Use of proton pump inhibitors and subsequent risk of celiac disease

Clinical Epidemiology Unit, Department of Medicine, Karolinska University Hospital and Karolinska Institute, Stockholm, Sweden.
Digestive and Liver Disease (Impact Factor: 2.96). 09/2013; 46(1). DOI: 10.1016/j.dld.2013.08.128
Source: PubMed


The prevalence of celiac disease and the use of medications that inhibit acid secretion have both increased in recent decades.
To explore the association between antisecretory medication exposure and subsequent development of celiac disease.
In this population-based case control study, we identified patients with celiac disease diagnosed at all pathology departments in Sweden from July 2005 through February 2008. Patients were matched by age and gender with up to 5 controls. We identified prior prescriptions for proton pump inhibitors and histamine-2 receptor antagonists in all subjects. We used conditional logistic regression to measure the association between these prescriptions and the subsequent diagnosis of celiac disease.
Prior proton pump inhibitor prescription was strongly associated with celiac disease (OR 4.79; 95% CI 4.17-5.51). Patients prescribed both proton pump inhibitors and histamine-2 receptor antagonists had a higher risk of celiac disease (OR 5.96; 95% CI 3.58-9.91) than those prescribed proton pump inhibitors alone (OR 4.91; 95% CI 4.26-5.66) or histamine-2 receptor antagonists alone (OR 4.16; 95% CI 2.89-5.99).
Exposure to antisecretory medications is associated with a subsequent diagnosis of celiac disease. The persistence of this association after excluding prescriptions in the year preceding the celiac disease diagnosis suggests a causal relationship.

Download full-text


Available from: Peter H R Green, Apr 07, 2014
39 Reads
  • Source
    Clinical gastroenterology and hepatology: the official clinical practice journal of the American Gastroenterological Association 11/2013; 12(4). DOI:10.1016/j.cgh.2013.10.031 · 7.90 Impact Factor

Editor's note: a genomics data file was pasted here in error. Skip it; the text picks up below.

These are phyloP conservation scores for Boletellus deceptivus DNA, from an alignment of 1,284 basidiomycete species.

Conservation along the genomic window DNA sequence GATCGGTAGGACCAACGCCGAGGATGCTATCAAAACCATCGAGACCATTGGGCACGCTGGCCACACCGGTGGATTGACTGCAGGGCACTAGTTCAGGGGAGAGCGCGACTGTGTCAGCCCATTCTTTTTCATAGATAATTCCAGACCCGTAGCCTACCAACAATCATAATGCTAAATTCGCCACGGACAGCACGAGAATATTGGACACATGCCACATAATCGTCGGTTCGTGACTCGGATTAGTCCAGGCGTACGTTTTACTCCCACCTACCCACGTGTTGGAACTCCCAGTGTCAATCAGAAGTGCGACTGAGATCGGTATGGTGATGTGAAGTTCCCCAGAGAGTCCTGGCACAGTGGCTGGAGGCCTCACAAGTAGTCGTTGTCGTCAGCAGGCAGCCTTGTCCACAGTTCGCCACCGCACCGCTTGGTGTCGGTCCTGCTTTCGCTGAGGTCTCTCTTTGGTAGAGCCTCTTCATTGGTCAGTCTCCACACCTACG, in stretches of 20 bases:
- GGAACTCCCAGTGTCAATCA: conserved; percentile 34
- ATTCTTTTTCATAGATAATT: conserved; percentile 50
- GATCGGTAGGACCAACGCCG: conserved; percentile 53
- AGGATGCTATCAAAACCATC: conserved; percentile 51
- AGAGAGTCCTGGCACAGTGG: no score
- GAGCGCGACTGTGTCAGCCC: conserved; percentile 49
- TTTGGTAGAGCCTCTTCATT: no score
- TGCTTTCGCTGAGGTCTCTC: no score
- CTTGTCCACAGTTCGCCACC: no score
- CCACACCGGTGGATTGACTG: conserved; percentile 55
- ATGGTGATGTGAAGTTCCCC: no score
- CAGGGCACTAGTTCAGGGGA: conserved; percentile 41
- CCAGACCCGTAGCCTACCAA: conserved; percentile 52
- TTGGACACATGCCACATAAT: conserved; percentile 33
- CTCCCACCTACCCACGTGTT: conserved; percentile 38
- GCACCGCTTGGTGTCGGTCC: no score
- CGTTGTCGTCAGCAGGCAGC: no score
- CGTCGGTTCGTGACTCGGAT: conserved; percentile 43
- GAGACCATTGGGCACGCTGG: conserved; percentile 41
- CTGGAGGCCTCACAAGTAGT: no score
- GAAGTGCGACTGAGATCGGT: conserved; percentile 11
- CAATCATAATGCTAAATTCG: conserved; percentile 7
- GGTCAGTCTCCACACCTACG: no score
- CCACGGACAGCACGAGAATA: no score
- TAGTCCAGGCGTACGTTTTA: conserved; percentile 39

• [Show abstract] [Hide abstract]
    ABSTRACT: Gastroesophageal reflux disease (GERD) and eosinophilic esophagitis (EoE) are not mutually exclusive. The notion that GERD and EoE can be distinguished by the response to proton pump inhibitor (PPI) treatment is based on the mistaken assumption that gastric acid suppression is the only important therapeutic effect of PPIs, and therefore only GERD can respond to PPIs. We believe that a clinical or histologic response to PPIs does not rule in GERD or rule out EoE. We recommend a trial of PPI therapy for patients with symptomatic esophageal eosinophilia, even if the diagnosis of EoE seems clear-cut.
    Gastroenterology clinics of North America 06/2014; 43(2):243-256. DOI:10.1016/j.gtc.2014.02.004 · 2.82 Impact Factor
  • [Show abstract] [Hide abstract]
    ABSTRACT: Potent gastric acid suppression using proton pump inhibitors (PPIs) is common in clinical practice but may have important effects on human health that are mediated through changes in the gastrointestinal microbiome. In the esophagus, PPIs change the normal bacterial milieu to decrease distal esophageal exposure to inflammatory gram-negative bacteria. In the stomach, PPIs alter the abundance and location of gastric Helicobacter pylori and other bacteria. In the small bowel, PPIs cause polymicrobial small bowel bacterial overgrowth and have been associated with the diagnosis of celiac disease. In the colon, PPIs associate with incident but not recurrent Clostridium difficile infection. Copyright © 2014 Elsevier Inc. All rights reserved.
    Clinics in Laboratory Medicine 12/2014; 34(4). DOI:10.1016/j.cll.2014.08.008 · 1.37 Impact Factor
Show more